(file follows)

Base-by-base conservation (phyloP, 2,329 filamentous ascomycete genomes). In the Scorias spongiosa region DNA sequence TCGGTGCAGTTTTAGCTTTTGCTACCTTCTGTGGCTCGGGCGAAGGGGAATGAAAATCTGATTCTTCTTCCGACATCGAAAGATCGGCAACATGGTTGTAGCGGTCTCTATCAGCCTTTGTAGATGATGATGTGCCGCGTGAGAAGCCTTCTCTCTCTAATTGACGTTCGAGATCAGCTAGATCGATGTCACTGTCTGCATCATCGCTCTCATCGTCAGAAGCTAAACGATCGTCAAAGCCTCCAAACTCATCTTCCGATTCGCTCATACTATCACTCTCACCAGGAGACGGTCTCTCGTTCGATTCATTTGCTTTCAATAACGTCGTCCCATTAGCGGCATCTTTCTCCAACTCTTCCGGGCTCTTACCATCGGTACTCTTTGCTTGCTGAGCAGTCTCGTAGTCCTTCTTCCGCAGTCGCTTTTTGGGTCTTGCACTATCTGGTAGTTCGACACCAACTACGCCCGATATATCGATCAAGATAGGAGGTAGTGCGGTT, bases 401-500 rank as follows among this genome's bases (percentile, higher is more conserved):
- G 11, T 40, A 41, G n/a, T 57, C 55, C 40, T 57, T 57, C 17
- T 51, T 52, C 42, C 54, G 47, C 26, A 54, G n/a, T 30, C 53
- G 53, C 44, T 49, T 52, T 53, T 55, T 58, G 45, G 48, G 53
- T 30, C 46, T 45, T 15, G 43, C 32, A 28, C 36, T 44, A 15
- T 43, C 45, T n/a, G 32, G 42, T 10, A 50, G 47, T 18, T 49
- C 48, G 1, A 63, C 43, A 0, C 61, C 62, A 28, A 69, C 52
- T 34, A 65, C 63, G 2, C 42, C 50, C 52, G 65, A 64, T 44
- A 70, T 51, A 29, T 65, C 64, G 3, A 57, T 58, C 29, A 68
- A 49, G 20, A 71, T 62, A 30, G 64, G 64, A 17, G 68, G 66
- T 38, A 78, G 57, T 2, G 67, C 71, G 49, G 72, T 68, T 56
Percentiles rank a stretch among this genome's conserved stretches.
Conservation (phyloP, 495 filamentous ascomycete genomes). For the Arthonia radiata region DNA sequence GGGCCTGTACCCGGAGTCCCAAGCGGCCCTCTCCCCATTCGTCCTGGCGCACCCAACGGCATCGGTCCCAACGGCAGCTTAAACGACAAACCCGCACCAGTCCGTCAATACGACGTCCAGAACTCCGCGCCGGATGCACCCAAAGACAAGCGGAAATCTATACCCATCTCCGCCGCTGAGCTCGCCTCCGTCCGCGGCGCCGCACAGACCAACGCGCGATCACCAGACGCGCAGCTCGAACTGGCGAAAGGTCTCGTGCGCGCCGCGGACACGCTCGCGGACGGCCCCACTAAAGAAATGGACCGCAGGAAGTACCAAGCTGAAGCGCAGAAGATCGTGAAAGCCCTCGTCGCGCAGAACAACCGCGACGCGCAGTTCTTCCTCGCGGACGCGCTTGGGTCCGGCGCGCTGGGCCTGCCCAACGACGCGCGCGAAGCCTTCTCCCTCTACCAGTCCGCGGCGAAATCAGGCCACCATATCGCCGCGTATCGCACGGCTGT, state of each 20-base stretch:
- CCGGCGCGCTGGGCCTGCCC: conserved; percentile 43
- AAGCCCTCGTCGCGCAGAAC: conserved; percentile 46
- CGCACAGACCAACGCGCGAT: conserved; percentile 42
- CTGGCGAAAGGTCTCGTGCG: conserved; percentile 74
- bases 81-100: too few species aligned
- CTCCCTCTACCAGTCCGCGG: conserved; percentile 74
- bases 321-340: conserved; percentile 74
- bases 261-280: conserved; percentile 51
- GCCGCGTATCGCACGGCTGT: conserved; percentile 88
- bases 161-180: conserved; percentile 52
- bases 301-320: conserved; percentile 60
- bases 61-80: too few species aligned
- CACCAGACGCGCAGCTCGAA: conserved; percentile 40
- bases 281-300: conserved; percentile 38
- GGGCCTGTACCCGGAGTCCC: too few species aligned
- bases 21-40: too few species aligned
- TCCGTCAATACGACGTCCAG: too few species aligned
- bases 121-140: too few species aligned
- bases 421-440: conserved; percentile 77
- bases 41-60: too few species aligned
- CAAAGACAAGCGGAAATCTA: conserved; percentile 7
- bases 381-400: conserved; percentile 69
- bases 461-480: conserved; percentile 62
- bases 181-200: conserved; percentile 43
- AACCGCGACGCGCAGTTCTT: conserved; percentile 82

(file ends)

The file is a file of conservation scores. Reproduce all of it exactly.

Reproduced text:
Base-by-base conservation (phyloP, 2,329 filamentous ascomycete genomes). In the Scorias spongiosa region DNA sequence TCGGTGCAGTTTTAGCTTTTGCTACCTTCTGTGGCTCGGGCGAAGGGGAATGAAAATCTGATTCTTCTTCCGACATCGAAAGATCGGCAACATGGTTGTAGCGGTCTCTATCAGCCTTTGTAGATGATGATGTGCCGCGTGAGAAGCCTTCTCTCTCTAATTGACGTTCGAGATCAGCTAGATCGATGTCACTGTCTGCATCATCGCTCTCATCGTCAGAAGCTAAACGATCGTCAAAGCCTCCAAACTCATCTTCCGATTCGCTCATACTATCACTCTCACCAGGAGACGGTCTCTCGTTCGATTCATTTGCTTTCAATAACGTCGTCCCATTAGCGGCATCTTTCTCCAACTCTTCCGGGCTCTTACCATCGGTACTCTTTGCTTGCTGAGCAGTCTCGTAGTCCTTCTTCCGCAGTCGCTTTTTGGGTCTTGCACTATCTGGTAGTTCGACACCAACTACGCCCGATATATCGATCAAGATAGGAGGTAGTGCGGTT, bases 401-500 rank as follows among this genome's bases (percentile, higher is more conserved):
- G 11, T 40, A 41, G n/a, T 57, C 55, C 40, T 57, T 57, C 17
- T 51, T 52, C 42, C 54, G 47, C 26, A 54, G n/a, T 30, C 53
- G 53, C 44, T 49, T 52, T 53, T 55, T 58, G 45, G 48, G 53
- T 30, C 46, T 45, T 15, G 43, C 32, A 28, C 36, T 44, A 15
- T 43, C 45, T n/a, G 32, G 42, T 10, A 50, G 47, T 18, T 49
- C 48, G 1, A 63, C 43, A 0, C 61, C 62, A 28, A 69, C 52
- T 34, A 65, C 63, G 2, C 42, C 50, C 52, G 65, A 64, T 44
- A 70, T 51, A 29, T 65, C 64, G 3, A 57, T 58, C 29, A 68
- A 49, G 20, A 71, T 62, A 30, G 64, G 64, A 17, G 68, G 66
- T 38, A 78, G 57, T 2, G 67, C 71, G 49, G 72, T 68, T 56
Percentiles rank a stretch among this genome's conserved stretches.
Conservation (phyloP, 495 filamentous ascomycete genomes). For the Arthonia radiata region DNA sequence GGGCCTGTACCCGGAGTCCCAAGCGGCCCTCTCCCCATTCGTCCTGGCGCACCCAACGGCATCGGTCCCAACGGCAGCTTAAACGACAAACCCGCACCAGTCCGTCAATACGACGTCCAGAACTCCGCGCCGGATGCACCCAAAGACAAGCGGAAATCTATACCCATCTCCGCCGCTGAGCTCGCCTCCGTCCGCGGCGCCGCACAGACCAACGCGCGATCACCAGACGCGCAGCTCGAACTGGCGAAAGGTCTCGTGCGCGCCGCGGACACGCTCGCGGACGGCCCCACTAAAGAAATGGACCGCAGGAAGTACCAAGCTGAAGCGCAGAAGATCGTGAAAGCCCTCGTCGCGCAGAACAACCGCGACGCGCAGTTCTTCCTCGCGGACGCGCTTGGGTCCGGCGCGCTGGGCCTGCCCAACGACGCGCGCGAAGCCTTCTCCCTCTACCAGTCCGCGGCGAAATCAGGCCACCATATCGCCGCGTATCGCACGGCTGT, state of each 20-base stretch:
- CCGGCGCGCTGGGCCTGCCC: conserved; percentile 43
- AAGCCCTCGTCGCGCAGAAC: conserved; percentile 46
- CGCACAGACCAACGCGCGAT: conserved; percentile 42
- CTGGCGAAAGGTCTCGTGCG: conserved; percentile 74
- bases 81-100: too few species aligned
- CTCCCTCTACCAGTCCGCGG: conserved; percentile 74
- bases 321-340: conserved; percentile 74
- bases 261-280: conserved; percentile 51
- GCCGCGTATCGCACGGCTGT: conserved; percentile 88
- bases 161-180: conserved; percentile 52
- bases 301-320: conserved; percentile 60
- bases 61-80: too few species aligned
- CACCAGACGCGCAGCTCGAA: conserved; percentile 40
- bases 281-300: conserved; percentile 38
- GGGCCTGTACCCGGAGTCCC: too few species aligned
- bases 21-40: too few species aligned
- TCCGTCAATACGACGTCCAG: too few species aligned
- bases 121-140: too few species aligned
- bases 421-440: conserved; percentile 77
- bases 41-60: too few species aligned
- CAAAGACAAGCGGAAATCTA: conserved; percentile 7
- bases 381-400: conserved; percentile 69
- bases 461-480: conserved; percentile 62
- bases 181-200: conserved; percentile 43
- AACCGCGACGCGCAGTTCTT: conserved; percentile 82